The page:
11. Amy.G

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    From an article in Christianity Today.

    Link:

    http://blog.christianitytoday.com/outofur/archives/2006/01/brian_mclaren_o.html
     
  12. dan e.

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    While I agree that Mclaren has some thoughts that we should be concerned about....I think the biggest problem when people talk about this issue is that it usually leads with "From what I understand", or "I've heard", or "McArthur says".

    Read the "A New Kind of Christian" trilogy. He is a really good writer, so it won't be boring. Plus you'll definitely get a good grasp at why he is so controversial.
     
  13. preachinjesus

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    For what it's worth I would discourage anyone from reading DA Carson's text. In order to become conversant one would assume he conversed...in reading it I doubt that is the case.

    I would, instead, recommend some emerging/ent publications from the actual innovators in the movement like:

    Dan Kimball's Emerging Churches: Vintage Christianity for New Generations
    Mark Driscoll's Listening to the Beliefs of the Emerging Church
    Len Sweet's The Church in Emerging Culture: Five Perspectives
    Alan Hirsch's The Forgotten Ways: Reactivating the Missional Church

    These are far better than Carson...particularly because they are in the middle of the conversation and not walking in on bits and pieces.
     
  14. TCGreek

    TCGreek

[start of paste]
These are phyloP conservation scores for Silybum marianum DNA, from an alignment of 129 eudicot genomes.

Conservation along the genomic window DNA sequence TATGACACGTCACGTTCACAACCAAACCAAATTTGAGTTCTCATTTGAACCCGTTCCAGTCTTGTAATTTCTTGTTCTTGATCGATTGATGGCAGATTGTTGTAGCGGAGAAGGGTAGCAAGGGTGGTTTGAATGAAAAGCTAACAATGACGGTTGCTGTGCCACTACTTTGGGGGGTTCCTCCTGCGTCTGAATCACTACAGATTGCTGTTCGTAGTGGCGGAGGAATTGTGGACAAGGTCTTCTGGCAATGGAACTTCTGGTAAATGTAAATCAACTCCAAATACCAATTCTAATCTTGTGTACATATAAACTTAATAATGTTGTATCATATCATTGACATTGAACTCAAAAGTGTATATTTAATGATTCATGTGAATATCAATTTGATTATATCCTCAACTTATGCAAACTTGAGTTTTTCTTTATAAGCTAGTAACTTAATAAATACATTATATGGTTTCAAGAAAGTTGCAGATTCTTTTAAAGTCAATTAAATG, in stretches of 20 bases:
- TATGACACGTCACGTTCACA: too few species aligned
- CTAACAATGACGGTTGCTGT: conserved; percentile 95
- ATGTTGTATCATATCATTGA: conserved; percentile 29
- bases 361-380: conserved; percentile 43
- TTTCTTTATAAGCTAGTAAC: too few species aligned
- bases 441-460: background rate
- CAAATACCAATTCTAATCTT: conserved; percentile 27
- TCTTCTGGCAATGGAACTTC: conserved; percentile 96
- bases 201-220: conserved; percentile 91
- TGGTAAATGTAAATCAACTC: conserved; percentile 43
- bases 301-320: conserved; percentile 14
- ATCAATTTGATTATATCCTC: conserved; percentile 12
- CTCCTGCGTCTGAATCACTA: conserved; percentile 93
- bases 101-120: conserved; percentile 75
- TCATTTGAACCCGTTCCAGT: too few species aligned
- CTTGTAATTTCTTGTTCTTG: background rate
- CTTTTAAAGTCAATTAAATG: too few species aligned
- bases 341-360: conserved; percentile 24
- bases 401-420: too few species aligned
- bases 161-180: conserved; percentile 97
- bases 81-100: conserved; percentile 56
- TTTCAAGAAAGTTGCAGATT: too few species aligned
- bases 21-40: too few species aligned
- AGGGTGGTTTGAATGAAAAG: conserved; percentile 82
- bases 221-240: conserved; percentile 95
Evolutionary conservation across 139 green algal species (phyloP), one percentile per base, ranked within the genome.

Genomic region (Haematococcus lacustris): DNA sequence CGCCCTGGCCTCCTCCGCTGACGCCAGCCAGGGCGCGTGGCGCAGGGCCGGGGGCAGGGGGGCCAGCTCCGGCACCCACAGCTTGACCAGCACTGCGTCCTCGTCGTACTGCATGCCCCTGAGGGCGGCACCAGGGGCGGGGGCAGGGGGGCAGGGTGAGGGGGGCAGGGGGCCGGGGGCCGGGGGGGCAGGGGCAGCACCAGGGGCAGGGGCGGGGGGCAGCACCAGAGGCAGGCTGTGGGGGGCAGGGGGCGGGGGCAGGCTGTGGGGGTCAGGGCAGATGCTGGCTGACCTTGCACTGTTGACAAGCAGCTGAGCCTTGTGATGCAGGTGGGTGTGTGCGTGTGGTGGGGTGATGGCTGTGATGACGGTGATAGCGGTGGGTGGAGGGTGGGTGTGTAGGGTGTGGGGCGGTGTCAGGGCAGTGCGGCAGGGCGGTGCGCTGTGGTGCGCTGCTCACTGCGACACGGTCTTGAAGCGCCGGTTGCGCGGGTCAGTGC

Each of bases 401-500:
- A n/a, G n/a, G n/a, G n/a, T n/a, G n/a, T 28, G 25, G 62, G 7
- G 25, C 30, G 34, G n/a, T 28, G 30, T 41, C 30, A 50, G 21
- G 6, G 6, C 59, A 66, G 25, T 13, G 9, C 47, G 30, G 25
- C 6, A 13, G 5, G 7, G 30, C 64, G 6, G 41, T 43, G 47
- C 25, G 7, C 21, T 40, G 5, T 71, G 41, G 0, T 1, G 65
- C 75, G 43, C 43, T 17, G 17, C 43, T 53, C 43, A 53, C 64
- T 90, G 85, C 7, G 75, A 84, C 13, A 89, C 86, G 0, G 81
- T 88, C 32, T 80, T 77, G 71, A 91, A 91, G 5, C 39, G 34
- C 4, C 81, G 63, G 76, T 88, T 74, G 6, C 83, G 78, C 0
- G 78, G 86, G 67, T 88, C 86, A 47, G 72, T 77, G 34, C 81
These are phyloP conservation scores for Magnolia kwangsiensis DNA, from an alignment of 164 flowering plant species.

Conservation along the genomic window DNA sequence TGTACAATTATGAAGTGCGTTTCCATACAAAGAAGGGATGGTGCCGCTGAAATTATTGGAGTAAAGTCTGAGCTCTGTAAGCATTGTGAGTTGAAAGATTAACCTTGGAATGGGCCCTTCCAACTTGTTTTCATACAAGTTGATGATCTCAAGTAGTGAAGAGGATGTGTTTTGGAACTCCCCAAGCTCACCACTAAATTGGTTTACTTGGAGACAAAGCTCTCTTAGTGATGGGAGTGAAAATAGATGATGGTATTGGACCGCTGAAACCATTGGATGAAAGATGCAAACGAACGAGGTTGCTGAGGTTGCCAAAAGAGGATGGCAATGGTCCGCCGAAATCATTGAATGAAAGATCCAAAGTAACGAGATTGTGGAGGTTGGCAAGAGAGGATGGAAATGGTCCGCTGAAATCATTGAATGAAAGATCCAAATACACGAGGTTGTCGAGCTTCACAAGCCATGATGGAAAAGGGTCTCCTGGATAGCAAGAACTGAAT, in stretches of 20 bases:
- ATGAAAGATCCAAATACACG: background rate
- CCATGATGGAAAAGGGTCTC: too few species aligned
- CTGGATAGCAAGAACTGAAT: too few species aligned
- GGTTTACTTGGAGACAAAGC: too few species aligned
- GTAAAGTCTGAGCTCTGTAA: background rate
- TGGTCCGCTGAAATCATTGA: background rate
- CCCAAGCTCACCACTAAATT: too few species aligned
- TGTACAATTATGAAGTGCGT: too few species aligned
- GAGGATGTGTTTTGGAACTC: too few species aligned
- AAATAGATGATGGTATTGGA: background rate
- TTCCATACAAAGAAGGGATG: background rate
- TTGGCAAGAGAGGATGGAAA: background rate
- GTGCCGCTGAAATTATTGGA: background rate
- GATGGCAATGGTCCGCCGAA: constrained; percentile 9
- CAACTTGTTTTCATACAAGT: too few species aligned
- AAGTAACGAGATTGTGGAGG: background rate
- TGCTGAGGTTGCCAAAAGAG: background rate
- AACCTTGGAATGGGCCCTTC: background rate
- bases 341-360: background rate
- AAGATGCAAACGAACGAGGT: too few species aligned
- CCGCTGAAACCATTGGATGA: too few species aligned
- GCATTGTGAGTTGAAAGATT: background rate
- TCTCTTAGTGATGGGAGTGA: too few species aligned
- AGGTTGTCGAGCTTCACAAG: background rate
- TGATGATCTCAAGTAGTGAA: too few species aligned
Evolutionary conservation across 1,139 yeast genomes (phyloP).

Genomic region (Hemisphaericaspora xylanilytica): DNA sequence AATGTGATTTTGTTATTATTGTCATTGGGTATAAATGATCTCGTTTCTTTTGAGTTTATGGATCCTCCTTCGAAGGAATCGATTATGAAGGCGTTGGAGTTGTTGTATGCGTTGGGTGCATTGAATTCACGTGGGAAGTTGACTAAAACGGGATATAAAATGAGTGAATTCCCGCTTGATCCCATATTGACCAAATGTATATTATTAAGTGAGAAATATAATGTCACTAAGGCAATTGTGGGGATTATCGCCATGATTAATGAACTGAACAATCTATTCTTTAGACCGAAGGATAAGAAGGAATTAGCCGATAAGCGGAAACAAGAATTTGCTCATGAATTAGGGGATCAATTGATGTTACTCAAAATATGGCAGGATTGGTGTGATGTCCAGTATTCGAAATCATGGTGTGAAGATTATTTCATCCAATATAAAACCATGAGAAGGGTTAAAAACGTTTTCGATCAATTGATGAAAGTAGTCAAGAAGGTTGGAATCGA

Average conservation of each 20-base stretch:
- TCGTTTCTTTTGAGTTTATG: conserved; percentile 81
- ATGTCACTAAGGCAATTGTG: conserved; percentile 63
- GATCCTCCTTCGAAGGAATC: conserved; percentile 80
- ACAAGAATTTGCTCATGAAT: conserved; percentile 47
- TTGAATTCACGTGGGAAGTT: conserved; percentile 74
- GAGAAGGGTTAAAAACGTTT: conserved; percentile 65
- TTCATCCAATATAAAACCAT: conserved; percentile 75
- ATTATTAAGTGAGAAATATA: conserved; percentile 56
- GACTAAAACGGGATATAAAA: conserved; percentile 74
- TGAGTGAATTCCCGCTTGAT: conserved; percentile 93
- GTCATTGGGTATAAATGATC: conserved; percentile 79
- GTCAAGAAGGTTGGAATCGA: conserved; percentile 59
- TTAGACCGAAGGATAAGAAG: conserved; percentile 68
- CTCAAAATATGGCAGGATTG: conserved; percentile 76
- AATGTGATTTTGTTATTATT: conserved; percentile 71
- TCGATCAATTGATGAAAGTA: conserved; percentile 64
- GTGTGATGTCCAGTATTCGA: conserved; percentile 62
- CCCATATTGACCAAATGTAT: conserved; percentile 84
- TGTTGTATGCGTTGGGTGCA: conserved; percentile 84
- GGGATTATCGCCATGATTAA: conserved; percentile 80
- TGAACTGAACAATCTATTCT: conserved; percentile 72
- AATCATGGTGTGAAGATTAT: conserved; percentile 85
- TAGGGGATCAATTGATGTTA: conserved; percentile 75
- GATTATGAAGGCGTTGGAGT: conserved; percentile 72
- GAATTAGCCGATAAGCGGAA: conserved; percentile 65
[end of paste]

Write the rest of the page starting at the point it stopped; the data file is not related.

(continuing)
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    What's wrong with Carson's text?

    What exactly is Driscoll?
     
  15. Amy.G

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    I understand where you're coming from. We don't want to present opinion as if it is fact, but I posted an article where Brian McClaren was speaking his own views, so I didn't just give an opinion.
     
  16. Revmitchell

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    So we will get a good grasp only if we read the authors you approve of.
     
  17. Martin

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    ==Only for those grounded in Scripture. New or weak believers probably should not read those type of books. Personally I would not spend money on the "emerging publications" unless I was forced to. Secondary sources will be find for the average Christian.

    EDIT TO ADD:

    I have not read Carson's book on this subject, but I do trust his opinion. Having said that, his books can be rather academic and therefore difficult for the average lay person to read. In fact an amazon.com review of his book shows that this book is no exception. It says that it is "for the intellect" and that it contains "difficult sentences and words". So people should keep this in mind before they spend money on his book.
     
    #17 Martin, May 8, 2008
    Last edited by a moderator: May 8, 2008
  18. TCGreek

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    I quite agree with your assessment, Martin.

    The biggest problem with guys like McLaren and other is epistemological; all his social concerns are just a front.
     
  19. dan e.

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    I didn't approve of anything. McLaren was mentioned as one of the most mentioned when it comes to Emergent, along with some thoughts about him.

    I just suggested reading what he says so we can know why he's so controversial and not trust everything McArthur, or anyone else says.

    I think the trilogy I mentioned is a good place to begin for the main reasons he has become so controversial.
     
  20. dan e.

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    Martin, I'm a little shocked at that! First of all, what is wrong with any of those authors/books that was mentioned?

    I'm a little surprised to read a scholar, studious person such as yourself suggest that secondary sources are good enough.

    If I were a new or "weak" believer (according to who's standards, by the way?) I'd be a little offended at that!